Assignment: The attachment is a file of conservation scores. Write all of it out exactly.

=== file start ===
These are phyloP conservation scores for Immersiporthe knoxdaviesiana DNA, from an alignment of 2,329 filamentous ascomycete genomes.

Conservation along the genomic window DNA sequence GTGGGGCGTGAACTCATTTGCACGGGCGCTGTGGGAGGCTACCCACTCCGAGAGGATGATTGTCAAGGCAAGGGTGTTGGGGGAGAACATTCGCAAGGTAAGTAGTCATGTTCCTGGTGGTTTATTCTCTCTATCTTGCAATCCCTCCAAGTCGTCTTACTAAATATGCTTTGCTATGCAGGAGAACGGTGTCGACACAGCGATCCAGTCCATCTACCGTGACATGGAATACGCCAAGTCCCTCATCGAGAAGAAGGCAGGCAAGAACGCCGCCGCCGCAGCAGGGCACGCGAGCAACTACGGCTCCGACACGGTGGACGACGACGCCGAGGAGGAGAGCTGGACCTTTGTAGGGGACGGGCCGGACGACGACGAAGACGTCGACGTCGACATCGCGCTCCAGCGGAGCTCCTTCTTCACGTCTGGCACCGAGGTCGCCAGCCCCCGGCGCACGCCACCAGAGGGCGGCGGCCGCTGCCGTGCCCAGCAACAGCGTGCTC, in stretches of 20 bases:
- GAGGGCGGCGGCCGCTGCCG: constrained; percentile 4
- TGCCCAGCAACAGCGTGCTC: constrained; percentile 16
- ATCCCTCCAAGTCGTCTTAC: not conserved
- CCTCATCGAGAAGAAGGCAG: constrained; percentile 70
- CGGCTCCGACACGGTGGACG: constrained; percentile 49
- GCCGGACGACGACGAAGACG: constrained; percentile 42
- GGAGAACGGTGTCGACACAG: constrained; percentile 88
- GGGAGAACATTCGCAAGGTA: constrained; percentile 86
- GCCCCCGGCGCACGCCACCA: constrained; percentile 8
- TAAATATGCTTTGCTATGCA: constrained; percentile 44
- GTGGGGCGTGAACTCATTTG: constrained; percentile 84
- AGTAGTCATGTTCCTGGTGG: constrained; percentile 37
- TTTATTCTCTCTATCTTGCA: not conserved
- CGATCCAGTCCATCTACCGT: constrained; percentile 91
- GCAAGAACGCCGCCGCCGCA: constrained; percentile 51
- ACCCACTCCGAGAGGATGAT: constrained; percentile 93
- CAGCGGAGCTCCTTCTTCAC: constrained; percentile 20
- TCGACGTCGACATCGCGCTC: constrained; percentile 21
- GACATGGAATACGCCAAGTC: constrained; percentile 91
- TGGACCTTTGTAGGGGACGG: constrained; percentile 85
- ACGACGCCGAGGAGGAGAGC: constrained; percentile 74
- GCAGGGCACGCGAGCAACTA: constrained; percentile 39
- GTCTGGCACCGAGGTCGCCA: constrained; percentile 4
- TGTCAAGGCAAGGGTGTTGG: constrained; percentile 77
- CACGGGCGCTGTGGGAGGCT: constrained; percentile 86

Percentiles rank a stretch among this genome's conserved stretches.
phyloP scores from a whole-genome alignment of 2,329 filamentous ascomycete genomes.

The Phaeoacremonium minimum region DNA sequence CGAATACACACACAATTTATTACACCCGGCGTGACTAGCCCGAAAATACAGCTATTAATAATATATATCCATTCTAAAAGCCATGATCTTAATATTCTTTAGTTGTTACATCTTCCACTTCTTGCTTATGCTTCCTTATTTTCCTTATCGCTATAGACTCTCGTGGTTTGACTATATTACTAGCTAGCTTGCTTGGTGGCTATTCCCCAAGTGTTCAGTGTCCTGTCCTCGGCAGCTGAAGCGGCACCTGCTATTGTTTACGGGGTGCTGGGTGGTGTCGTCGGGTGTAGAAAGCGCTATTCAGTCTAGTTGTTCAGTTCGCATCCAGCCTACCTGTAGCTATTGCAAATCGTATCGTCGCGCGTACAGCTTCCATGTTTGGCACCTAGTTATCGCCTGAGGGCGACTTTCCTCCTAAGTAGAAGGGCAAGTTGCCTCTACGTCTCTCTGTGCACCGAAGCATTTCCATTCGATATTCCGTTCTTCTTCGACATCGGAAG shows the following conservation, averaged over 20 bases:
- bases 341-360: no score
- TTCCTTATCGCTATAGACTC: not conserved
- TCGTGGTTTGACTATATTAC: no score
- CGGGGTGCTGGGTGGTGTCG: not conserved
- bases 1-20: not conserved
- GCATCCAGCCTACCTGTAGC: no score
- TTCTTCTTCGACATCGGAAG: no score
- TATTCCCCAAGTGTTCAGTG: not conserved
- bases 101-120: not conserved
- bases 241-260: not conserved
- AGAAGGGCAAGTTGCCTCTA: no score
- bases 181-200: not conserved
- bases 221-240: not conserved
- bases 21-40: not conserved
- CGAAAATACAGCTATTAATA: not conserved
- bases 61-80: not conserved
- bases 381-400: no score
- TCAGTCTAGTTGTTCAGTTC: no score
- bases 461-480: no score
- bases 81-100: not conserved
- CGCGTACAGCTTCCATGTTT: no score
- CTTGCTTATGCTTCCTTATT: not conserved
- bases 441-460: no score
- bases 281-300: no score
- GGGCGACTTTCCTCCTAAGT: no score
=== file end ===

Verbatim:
These are phyloP conservation scores for Immersiporthe knoxdaviesiana DNA, from an alignment of 2,329 filamentous ascomycete genomes.

Conservation along the genomic window DNA sequence GTGGGGCGTGAACTCATTTGCACGGGCGCTGTGGGAGGCTACCCACTCCGAGAGGATGATTGTCAAGGCAAGGGTGTTGGGGGAGAACATTCGCAAGGTAAGTAGTCATGTTCCTGGTGGTTTATTCTCTCTATCTTGCAATCCCTCCAAGTCGTCTTACTAAATATGCTTTGCTATGCAGGAGAACGGTGTCGACACAGCGATCCAGTCCATCTACCGTGACATGGAATACGCCAAGTCCCTCATCGAGAAGAAGGCAGGCAAGAACGCCGCCGCCGCAGCAGGGCACGCGAGCAACTACGGCTCCGACACGGTGGACGACGACGCCGAGGAGGAGAGCTGGACCTTTGTAGGGGACGGGCCGGACGACGACGAAGACGTCGACGTCGACATCGCGCTCCAGCGGAGCTCCTTCTTCACGTCTGGCACCGAGGTCGCCAGCCCCCGGCGCACGCCACCAGAGGGCGGCGGCCGCTGCCGTGCCCAGCAACAGCGTGCTC, in stretches of 20 bases:
- GAGGGCGGCGGCCGCTGCCG: constrained; percentile 4
- TGCCCAGCAACAGCGTGCTC: constrained; percentile 16
- ATCCCTCCAAGTCGTCTTAC: not conserved
- CCTCATCGAGAAGAAGGCAG: constrained; percentile 70
- CGGCTCCGACACGGTGGACG: constrained; percentile 49
- GCCGGACGACGACGAAGACG: constrained; percentile 42
- GGAGAACGGTGTCGACACAG: constrained; percentile 88
- GGGAGAACATTCGCAAGGTA: constrained; percentile 86
- GCCCCCGGCGCACGCCACCA: constrained; percentile 8
- TAAATATGCTTTGCTATGCA: constrained; percentile 44
- GTGGGGCGTGAACTCATTTG: constrained; percentile 84
- AGTAGTCATGTTCCTGGTGG: constrained; percentile 37
- TTTATTCTCTCTATCTTGCA: not conserved
- CGATCCAGTCCATCTACCGT: constrained; percentile 91
- GCAAGAACGCCGCCGCCGCA: constrained; percentile 51
- ACCCACTCCGAGAGGATGAT: constrained; percentile 93
- CAGCGGAGCTCCTTCTTCAC: constrained; percentile 20
- TCGACGTCGACATCGCGCTC: constrained; percentile 21
- GACATGGAATACGCCAAGTC: constrained; percentile 91
- TGGACCTTTGTAGGGGACGG: constrained; percentile 85
- ACGACGCCGAGGAGGAGAGC: constrained; percentile 74
- GCAGGGCACGCGAGCAACTA: constrained; percentile 39
- GTCTGGCACCGAGGTCGCCA: constrained; percentile 4
- TGTCAAGGCAAGGGTGTTGG: constrained; percentile 77
- CACGGGCGCTGTGGGAGGCT: constrained; percentile 86

Percentiles rank a stretch among this genome's conserved stretches.
phyloP scores from a whole-genome alignment of 2,329 filamentous ascomycete genomes.

The Phaeoacremonium minimum region DNA sequence CGAATACACACACAATTTATTACACCCGGCGTGACTAGCCCGAAAATACAGCTATTAATAATATATATCCATTCTAAAAGCCATGATCTTAATATTCTTTAGTTGTTACATCTTCCACTTCTTGCTTATGCTTCCTTATTTTCCTTATCGCTATAGACTCTCGTGGTTTGACTATATTACTAGCTAGCTTGCTTGGTGGCTATTCCCCAAGTGTTCAGTGTCCTGTCCTCGGCAGCTGAAGCGGCACCTGCTATTGTTTACGGGGTGCTGGGTGGTGTCGTCGGGTGTAGAAAGCGCTATTCAGTCTAGTTGTTCAGTTCGCATCCAGCCTACCTGTAGCTATTGCAAATCGTATCGTCGCGCGTACAGCTTCCATGTTTGGCACCTAGTTATCGCCTGAGGGCGACTTTCCTCCTAAGTAGAAGGGCAAGTTGCCTCTACGTCTCTCTGTGCACCGAAGCATTTCCATTCGATATTCCGTTCTTCTTCGACATCGGAAG shows the following conservation, averaged over 20 bases:
- bases 341-360: no score
- TTCCTTATCGCTATAGACTC: not conserved
- TCGTGGTTTGACTATATTAC: no score
- CGGGGTGCTGGGTGGTGTCG: not conserved
- bases 1-20: not conserved
- GCATCCAGCCTACCTGTAGC: no score
- TTCTTCTTCGACATCGGAAG: no score
- TATTCCCCAAGTGTTCAGTG: not conserved
- bases 101-120: not conserved
- bases 241-260: not conserved
- AGAAGGGCAAGTTGCCTCTA: no score
- bases 181-200: not conserved
- bases 221-240: not conserved
- bases 21-40: not conserved
- CGAAAATACAGCTATTAATA: not conserved
- bases 61-80: not conserved
- bases 381-400: no score
- TCAGTCTAGTTGTTCAGTTC: no score
- bases 461-480: no score
- bases 81-100: not conserved
- CGCGTACAGCTTCCATGTTT: no score
- CTTGCTTATGCTTCCTTATT: not conserved
- bases 441-460: no score
- bases 281-300: no score
- GGGCGACTTTCCTCCTAAGT: no score